Kentucky Trivia ● Kentucky Tweets
January 25, 1715, Thomas Walker was born in Queen and King County, VA. As a Loyal Land Company member, Walker engaged in land speculation and led the 1st organized English expedition on record through Cumberland Gap into Kentucky on April 13, 1750, naming the gap and the Cumberland River. His party erected a crude cabin near Barbourville. After wandering in the mountains for several weeks, they returned to Walker’s Virginia plantation, Castle Hill in Albemarle County, on July 13.
January 25, 1810, Kentucky created Grayson County from the western part of Hardin County and the eastern part of Ohio County and named it in honor of William Grayson, aide to George Washington in the Revolutionary War and Virginia U.S. Senator. Leitchfield is the county seat. Other cities and towns include Caneyville, Clarkson, Big Clifty, Pine Knob, Saint Paul, and Anneta. The 54th county created, Grayson County covers 511 square miles.
January 25, 1834, Kentucky created Marion County from Washington County and named it in honor of Francis Marion, Revolutionary War General. Lebanon is the county seat. Other localities include Bradfordsville, Gravel Switch, Loretto, Nerinx, and Raywick. The 84th county created, Marion County covers 347 square miles.
January 25, 1865, a horrible massacre occurred in Simpsonville, some say the last recorded “battle” of the Civil War in Kentucky. The 5th U.S. Colored Cavalry (USCC), based at Camp Nelson, transported 900 cattle to Louisville. When the troopers, nearly all enslaved people, neared Simpsonville, Confederate guerrillas attacked from behind. The Louisville Journal called it “a horrible butchery.” Twenty-two USCC men perished, and eight were severely wounded. Locals buried the men in a mass grave.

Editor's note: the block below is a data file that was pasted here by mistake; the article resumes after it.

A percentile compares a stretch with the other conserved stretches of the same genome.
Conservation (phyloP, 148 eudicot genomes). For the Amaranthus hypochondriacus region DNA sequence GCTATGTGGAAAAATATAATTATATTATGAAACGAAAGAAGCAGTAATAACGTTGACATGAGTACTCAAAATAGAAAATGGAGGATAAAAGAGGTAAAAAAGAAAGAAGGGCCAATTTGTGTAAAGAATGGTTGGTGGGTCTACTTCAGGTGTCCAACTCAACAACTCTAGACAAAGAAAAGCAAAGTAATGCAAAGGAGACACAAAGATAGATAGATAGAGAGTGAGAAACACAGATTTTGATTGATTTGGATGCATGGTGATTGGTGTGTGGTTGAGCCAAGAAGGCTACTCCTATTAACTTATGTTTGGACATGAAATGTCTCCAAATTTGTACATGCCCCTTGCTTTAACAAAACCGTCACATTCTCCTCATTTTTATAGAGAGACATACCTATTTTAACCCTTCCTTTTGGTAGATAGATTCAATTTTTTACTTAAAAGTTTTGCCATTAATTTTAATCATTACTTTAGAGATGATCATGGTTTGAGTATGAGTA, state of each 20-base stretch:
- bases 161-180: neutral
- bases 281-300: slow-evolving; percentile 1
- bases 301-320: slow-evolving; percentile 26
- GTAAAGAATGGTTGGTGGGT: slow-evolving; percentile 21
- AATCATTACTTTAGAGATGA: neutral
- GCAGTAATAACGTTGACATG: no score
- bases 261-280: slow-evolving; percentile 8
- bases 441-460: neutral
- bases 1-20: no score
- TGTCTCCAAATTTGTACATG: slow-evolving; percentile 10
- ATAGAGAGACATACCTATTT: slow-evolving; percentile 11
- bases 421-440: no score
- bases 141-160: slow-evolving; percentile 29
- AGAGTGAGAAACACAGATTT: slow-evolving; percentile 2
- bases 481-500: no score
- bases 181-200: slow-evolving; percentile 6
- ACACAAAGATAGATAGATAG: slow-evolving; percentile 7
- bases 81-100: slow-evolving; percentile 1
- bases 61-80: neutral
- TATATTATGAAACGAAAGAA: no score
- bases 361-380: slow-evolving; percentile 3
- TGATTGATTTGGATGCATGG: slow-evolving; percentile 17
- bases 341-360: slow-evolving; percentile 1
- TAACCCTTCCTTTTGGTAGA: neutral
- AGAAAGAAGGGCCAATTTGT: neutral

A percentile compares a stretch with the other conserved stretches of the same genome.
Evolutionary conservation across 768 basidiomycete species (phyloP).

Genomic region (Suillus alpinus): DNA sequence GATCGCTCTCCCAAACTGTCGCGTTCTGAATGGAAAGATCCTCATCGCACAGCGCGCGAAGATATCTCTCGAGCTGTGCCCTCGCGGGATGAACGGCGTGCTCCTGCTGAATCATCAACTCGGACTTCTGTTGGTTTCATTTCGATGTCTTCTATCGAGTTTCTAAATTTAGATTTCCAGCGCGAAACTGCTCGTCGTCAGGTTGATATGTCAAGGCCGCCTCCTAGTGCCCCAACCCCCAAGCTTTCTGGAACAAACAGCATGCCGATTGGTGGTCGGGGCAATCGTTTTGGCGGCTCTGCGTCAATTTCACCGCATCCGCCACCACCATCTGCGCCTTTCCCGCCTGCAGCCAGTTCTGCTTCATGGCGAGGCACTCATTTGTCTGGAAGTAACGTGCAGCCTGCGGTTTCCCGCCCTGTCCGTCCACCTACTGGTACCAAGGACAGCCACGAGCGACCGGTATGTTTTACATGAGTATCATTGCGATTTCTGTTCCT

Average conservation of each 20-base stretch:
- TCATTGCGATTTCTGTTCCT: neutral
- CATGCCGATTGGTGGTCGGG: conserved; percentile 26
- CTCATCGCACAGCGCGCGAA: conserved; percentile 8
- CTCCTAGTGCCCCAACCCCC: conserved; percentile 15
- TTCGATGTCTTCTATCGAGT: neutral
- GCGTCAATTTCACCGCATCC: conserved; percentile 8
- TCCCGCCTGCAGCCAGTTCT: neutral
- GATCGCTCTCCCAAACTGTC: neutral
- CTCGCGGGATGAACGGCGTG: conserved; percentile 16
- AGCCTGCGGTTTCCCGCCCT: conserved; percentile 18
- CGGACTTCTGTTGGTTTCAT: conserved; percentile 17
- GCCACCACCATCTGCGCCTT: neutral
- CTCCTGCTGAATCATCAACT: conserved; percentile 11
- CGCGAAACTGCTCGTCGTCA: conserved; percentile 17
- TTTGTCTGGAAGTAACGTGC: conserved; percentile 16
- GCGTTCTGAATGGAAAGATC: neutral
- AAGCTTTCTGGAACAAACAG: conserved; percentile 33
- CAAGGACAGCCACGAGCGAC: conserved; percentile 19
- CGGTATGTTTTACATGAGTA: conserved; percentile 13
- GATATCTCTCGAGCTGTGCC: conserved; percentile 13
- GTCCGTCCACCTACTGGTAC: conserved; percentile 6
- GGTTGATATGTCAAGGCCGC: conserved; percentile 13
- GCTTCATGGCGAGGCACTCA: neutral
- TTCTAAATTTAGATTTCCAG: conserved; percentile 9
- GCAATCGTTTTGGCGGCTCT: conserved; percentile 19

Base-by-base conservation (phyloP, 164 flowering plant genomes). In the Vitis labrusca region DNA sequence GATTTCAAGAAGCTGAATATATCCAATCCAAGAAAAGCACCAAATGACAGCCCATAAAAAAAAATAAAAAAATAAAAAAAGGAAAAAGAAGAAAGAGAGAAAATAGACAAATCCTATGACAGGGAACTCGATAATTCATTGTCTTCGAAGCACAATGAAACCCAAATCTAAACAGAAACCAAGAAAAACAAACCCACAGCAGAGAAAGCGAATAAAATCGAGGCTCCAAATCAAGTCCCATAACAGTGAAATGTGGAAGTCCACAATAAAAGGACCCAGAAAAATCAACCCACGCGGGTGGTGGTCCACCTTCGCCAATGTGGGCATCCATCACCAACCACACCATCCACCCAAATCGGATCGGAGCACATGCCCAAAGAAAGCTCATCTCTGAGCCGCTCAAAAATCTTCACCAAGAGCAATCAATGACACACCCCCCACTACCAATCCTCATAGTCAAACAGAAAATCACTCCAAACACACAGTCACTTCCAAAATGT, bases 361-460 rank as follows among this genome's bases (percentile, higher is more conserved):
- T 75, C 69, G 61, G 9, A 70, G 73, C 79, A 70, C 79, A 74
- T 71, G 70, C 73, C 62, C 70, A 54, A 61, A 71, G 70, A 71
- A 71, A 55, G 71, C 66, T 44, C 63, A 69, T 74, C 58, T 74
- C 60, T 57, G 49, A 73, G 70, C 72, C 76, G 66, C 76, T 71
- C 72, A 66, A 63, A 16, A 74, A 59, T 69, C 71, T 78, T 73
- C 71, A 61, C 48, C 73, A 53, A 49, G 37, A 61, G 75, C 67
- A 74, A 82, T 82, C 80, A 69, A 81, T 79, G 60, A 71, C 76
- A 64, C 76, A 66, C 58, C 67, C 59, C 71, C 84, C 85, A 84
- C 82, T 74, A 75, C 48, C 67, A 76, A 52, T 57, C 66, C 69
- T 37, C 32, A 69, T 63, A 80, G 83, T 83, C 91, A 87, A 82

January 25, 1875, Zerelda James, a slaveholder and mother of Jesse James, lost part of an arm and a young son in a night raid on her Kentucky home by Pinkerton operatives. Throughout her life, she never surrendered the belief that her sons were Confederate heroes, not ruthless murderers.
Thursday, January 25, 1900, Frankfort woke up to an increased population of 1,000 more male citizens of voting age, many of whom carried guns. They wanted to know more about the governor crisis that had evolved. At 11:00 a.m., when the legislators convened, the concerned citizens met at the historic old capital where many politicians took to the stump.
January 25, 1922, the General Assembly approved a resolution stating how badly they wanted to keep Camp Knox. They spotlighted how much the government all ready invested in the site. It then cited the advantages, including “the climate such as to permit outdoor training the year-round.” The resolution petitioned the War Department and Congress not only to retain the site but “to grant adequate funds for the permanent improvement of said Camp Knox and make it the chief center of artillery training and for all branches of the U.S. Army.”
January 25, 1926, Ohio County native James Cooksey Earp died. The lesser-known older brother of old west lawmen Virgil Earp and Wyatt Earp was a saloon-keeper who did not participate in the Gunfight at the O.K. Corral in 1881.
January 25, 1927, Blue Licks State Park became Kentucky’s 5th state park. Judge S. Wilson of Fayette County, chairman of the Blue Licks Battlefield Monument Commission, presented a deed for thirty-two acres to the Kentucky State Park Commission on behalf of local citizens who donated the land.
January 25, 1929, Manchester native Laura Rogers White died of a heart condition. One of the 1st eight women to graduate from the University of Michigan (1874), she later studied architecture at M.I.T. in Cambridge and the Sorbonne in Paris, France.